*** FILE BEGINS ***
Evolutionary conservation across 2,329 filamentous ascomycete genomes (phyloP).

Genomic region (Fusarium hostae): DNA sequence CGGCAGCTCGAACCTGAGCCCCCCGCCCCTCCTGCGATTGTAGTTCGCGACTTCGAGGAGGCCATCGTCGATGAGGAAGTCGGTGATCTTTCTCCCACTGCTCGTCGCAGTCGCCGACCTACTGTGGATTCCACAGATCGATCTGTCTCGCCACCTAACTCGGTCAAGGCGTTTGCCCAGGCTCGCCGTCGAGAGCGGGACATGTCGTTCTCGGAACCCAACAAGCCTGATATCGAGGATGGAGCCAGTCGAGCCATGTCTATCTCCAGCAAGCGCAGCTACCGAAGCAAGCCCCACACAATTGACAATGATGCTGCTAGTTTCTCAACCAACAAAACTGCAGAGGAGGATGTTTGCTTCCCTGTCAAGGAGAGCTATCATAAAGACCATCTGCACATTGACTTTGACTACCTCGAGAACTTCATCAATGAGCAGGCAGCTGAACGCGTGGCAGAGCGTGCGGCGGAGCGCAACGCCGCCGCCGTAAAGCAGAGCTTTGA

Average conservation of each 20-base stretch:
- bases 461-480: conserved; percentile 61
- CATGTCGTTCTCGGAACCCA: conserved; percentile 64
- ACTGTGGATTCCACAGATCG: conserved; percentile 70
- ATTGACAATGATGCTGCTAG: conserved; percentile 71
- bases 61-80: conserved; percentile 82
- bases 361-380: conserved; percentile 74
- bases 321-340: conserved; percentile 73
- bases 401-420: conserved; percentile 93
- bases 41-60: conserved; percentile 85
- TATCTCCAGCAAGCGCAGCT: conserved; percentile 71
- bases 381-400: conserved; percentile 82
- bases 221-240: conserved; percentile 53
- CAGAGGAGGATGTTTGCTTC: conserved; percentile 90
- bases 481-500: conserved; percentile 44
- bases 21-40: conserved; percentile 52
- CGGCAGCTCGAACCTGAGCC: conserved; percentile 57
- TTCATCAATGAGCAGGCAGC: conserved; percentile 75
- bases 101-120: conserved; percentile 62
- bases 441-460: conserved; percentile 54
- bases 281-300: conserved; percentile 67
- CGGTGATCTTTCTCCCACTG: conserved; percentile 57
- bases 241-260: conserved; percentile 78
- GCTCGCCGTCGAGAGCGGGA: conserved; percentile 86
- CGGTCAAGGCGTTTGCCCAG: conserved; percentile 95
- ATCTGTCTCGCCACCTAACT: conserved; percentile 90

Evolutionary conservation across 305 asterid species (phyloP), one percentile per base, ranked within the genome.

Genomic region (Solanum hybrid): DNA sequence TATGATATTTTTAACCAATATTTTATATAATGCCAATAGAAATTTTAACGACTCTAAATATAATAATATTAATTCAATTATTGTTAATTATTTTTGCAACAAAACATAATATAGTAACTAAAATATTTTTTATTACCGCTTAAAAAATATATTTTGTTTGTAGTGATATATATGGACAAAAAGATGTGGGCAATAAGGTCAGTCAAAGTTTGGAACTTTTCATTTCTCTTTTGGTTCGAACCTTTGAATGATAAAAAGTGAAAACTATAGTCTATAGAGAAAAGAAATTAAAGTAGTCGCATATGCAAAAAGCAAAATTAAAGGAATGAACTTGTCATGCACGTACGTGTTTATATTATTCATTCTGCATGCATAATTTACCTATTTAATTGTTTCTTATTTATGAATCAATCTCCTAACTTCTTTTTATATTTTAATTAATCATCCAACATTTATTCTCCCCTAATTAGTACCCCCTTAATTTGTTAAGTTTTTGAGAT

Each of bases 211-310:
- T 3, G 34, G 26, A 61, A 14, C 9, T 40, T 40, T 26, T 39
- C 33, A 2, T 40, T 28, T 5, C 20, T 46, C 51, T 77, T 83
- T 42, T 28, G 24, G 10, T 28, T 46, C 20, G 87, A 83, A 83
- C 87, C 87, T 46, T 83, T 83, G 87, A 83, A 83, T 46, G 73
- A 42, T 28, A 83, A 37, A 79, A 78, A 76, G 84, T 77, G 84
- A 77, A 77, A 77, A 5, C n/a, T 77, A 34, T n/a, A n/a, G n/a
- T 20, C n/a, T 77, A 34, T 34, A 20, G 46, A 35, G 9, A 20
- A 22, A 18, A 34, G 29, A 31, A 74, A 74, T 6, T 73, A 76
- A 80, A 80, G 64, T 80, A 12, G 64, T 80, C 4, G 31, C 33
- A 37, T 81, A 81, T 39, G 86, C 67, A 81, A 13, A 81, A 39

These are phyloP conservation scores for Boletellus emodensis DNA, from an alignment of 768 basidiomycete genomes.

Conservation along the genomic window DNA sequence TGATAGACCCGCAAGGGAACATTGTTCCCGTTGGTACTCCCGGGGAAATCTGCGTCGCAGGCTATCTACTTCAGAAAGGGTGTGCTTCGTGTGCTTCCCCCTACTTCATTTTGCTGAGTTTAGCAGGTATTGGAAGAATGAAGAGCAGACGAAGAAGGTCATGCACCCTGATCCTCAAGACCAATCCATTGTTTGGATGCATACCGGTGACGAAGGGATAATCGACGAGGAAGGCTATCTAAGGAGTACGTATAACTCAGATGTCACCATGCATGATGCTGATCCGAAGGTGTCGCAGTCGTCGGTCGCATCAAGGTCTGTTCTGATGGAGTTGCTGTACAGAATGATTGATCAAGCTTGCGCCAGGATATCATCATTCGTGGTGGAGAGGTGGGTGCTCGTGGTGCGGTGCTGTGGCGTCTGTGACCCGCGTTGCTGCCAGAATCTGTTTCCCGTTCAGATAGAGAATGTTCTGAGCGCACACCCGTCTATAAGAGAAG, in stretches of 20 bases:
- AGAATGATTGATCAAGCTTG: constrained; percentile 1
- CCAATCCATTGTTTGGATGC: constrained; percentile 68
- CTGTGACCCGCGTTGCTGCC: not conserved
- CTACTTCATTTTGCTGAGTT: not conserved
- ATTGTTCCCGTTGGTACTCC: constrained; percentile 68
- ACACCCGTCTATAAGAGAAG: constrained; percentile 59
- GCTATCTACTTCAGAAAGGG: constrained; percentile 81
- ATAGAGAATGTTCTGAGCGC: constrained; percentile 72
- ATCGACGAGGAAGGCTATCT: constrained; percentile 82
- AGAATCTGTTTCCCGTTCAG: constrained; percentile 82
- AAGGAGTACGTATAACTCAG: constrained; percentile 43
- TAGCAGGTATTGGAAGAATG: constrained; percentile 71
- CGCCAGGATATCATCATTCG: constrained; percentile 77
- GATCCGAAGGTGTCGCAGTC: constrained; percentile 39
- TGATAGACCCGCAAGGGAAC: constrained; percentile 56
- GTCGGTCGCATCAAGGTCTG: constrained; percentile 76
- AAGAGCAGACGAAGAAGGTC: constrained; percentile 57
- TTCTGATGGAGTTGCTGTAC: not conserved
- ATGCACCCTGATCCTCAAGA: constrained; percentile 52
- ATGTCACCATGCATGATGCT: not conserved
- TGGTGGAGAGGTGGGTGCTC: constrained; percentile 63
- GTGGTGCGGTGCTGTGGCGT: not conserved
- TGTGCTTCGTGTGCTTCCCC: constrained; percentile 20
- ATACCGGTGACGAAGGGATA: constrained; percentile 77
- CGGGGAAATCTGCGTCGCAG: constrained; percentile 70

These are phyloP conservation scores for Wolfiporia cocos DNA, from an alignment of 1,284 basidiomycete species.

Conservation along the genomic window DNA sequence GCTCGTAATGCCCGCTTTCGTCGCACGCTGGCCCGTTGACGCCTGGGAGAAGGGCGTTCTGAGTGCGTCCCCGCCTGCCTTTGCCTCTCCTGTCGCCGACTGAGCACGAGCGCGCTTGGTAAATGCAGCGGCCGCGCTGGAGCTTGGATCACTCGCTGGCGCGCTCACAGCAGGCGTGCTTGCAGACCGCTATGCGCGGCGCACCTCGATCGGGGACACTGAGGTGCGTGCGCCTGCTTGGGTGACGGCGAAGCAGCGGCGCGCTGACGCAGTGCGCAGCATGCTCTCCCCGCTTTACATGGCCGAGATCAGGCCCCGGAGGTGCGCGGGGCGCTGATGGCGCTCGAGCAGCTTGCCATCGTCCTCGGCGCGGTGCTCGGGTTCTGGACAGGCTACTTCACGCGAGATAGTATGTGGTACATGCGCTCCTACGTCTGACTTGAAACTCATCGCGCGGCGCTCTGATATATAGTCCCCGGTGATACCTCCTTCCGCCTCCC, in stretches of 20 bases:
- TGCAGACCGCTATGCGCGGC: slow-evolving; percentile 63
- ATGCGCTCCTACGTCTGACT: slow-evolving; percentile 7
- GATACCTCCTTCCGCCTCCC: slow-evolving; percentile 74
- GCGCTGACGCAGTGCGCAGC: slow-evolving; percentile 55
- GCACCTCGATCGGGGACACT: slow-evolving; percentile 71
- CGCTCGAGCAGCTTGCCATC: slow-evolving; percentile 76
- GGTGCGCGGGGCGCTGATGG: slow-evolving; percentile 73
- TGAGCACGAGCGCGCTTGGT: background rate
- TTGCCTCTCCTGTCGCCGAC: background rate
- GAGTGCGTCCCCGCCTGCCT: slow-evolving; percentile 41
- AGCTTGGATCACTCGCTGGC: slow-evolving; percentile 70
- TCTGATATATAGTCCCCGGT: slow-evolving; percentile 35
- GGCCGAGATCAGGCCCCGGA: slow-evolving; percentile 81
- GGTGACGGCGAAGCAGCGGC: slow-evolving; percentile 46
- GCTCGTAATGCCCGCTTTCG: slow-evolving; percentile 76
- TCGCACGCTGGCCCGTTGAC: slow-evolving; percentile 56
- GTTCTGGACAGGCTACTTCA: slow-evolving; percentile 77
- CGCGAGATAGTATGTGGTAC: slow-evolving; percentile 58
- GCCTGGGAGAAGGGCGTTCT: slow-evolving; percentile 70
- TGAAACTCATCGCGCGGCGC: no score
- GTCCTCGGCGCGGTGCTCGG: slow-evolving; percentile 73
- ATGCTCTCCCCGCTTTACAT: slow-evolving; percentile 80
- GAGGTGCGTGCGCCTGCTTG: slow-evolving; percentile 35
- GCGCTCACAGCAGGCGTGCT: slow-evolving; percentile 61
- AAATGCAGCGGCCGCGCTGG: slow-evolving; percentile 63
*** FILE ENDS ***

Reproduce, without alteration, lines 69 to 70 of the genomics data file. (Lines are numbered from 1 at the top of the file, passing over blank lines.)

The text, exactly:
These are phyloP conservation scores for Wolfiporia cocos DNA, from an alignment of 1,284 basidiomycete species.

Conservation along the genomic window DNA sequence GCTCGTAATGCCCGCTTTCGTCGCACGCTGGCCCGTTGACGCCTGGGAGAAGGGCGTTCTGAGTGCGTCCCCGCCTGCCTTTGCCTCTCCTGTCGCCGACTGAGCACGAGCGCGCTTGGTAAATGCAGCGGCCGCGCTGGAGCTTGGATCACTCGCTGGCGCGCTCACAGCAGGCGTGCTTGCAGACCGCTATGCGCGGCGCACCTCGATCGGGGACACTGAGGTGCGTGCGCCTGCTTGGGTGACGGCGAAGCAGCGGCGCGCTGACGCAGTGCGCAGCATGCTCTCCCCGCTTTACATGGCCGAGATCAGGCCCCGGAGGTGCGCGGGGCGCTGATGGCGCTCGAGCAGCTTGCCATCGTCCTCGGCGCGGTGCTCGGGTTCTGGACAGGCTACTTCACGCGAGATAGTATGTGGTACATGCGCTCCTACGTCTGACTTGAAACTCATCGCGCGGCGCTCTGATATATAGTCCCCGGTGATACCTCCTTCCGCCTCCC, in stretches of 20 bases: